Co-op can’t limp on for another 55 years: back the Myners reforms

The Guardian:

Another day, another Co-op report. If some of the material sounds familiar, Lord Myners would agree. He has an entertaining passage in which he wearily points out that the question of how to improve governance and commercial performance was first regarded as urgent in 1958 when Hugh Gaitskell led the Co-operative independent commission.

“Don’t defer and defer and defer,” recommended Gaitskell. The Economist commented at the time: “This is a radical report aimed at a stuffy, conservative organisation which has fallen badly behind the times. After such a report, no movement could possibly sit back and do nothing.”

But the Co-op did defer and did sit back, and Myners worries that the response to his report will be the same. “I have no doubt that the Co-operative Group can over the next five years reverse a decline that started over 50 years ago. But I am less confident that it will choose to do so,” he says.

Why has it been so hard for the Co-op, despite commercial woes (especially on the supermarket side) that have been shockingly obvious, to change its ways?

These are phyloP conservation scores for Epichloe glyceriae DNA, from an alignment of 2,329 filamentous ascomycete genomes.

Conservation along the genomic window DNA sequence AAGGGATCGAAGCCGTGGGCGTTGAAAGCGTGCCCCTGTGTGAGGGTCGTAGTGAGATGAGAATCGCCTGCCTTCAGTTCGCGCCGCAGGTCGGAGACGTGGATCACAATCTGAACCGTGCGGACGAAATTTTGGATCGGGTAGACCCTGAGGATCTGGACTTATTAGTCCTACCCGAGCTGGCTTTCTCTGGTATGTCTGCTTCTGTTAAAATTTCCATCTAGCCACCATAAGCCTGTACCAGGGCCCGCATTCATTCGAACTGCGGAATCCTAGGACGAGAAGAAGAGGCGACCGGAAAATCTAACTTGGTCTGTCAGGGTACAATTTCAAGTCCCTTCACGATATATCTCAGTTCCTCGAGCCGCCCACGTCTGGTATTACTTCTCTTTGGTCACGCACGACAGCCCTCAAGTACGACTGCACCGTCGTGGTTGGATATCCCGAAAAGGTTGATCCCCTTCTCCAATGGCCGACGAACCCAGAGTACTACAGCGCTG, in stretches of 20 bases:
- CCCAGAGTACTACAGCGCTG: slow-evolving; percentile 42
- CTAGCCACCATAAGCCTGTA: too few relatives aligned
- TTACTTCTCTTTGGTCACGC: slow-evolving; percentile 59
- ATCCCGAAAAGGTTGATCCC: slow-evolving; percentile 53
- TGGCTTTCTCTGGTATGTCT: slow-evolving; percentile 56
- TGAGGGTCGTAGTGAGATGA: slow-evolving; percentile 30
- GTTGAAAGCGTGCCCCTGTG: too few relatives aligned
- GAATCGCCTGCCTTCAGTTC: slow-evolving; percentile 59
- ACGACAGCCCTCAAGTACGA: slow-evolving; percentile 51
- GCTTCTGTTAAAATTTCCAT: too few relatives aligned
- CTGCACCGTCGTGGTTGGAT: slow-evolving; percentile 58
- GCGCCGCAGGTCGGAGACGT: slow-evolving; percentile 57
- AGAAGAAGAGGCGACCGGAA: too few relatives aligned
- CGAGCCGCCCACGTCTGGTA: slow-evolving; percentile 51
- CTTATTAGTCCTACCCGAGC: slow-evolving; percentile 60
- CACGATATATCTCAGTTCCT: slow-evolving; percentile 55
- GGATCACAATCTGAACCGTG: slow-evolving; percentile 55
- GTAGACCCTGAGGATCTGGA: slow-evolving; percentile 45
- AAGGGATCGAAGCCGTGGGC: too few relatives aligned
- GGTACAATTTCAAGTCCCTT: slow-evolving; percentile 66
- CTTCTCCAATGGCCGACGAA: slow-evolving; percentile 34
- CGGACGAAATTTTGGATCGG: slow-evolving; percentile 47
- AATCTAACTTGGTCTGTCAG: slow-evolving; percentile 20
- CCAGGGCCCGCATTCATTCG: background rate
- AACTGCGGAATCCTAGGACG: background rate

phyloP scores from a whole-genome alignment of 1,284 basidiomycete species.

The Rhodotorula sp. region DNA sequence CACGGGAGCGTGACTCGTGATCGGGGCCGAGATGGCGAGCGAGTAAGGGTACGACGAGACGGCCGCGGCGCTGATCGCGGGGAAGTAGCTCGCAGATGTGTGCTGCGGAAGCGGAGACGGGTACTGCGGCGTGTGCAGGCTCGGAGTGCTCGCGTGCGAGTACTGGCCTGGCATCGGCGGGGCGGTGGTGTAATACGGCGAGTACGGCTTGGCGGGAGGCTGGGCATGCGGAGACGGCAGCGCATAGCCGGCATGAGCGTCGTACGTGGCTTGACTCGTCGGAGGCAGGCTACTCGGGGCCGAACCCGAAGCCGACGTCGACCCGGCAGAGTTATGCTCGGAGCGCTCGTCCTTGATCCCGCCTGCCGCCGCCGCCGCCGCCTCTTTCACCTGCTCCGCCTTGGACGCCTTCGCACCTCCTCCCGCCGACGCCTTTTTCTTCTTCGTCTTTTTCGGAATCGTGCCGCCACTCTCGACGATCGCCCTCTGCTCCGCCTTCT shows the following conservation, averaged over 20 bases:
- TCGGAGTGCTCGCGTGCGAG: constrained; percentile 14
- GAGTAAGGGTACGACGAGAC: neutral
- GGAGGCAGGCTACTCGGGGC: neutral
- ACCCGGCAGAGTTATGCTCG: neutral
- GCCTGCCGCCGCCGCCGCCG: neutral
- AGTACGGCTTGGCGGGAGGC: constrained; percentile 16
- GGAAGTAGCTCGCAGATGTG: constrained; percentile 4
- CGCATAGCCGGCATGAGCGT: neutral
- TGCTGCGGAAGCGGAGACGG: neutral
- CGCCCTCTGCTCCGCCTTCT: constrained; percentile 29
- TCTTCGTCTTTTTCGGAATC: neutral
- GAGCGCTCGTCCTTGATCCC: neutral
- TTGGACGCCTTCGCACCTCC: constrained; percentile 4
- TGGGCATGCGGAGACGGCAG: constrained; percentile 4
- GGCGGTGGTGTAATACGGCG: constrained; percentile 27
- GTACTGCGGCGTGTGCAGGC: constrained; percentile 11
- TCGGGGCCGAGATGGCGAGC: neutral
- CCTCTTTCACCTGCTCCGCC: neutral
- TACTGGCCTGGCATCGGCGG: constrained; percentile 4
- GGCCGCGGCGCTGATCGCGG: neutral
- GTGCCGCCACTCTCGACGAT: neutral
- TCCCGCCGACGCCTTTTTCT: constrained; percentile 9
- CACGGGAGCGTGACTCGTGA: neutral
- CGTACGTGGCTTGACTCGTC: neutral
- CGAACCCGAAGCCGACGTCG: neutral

Myners offers two explanations. First, that size and complexity create tensions: democracy versus professionalism; local and regional autonomy versus central direction; the interests of activist members versus those of “shopping members”.

But it’s the second explanation – the “more disturbing” one – that is the bigger obstacle today. “The resistance of traditionalists owes much to the culture of entitlement that has grown up within a very small but highly active proportion of the membership,” he says.

In a nutshell, that’s the real problem here: the Co-op has been captured by insiders more interested in advancing their own careers than protecting the group’s commercial health. As Myners does not observe (but others do), there is an old piece of careers advice: if it’s not working out for you within the Labour party, try the Co-op.

Being led by eager, earnest but unqualified amateurs is no way to run an organisation with 90,000 staff and a turnover of £12bn when the main competitors are fierce beasts like Tesco, Sainsbury’s, Asda and Aldi. The report contains an extraordinary quote from an anonymous board member: “In a democracy, if I am elected and not adequately trained, then is it my fault?”

My emphasis.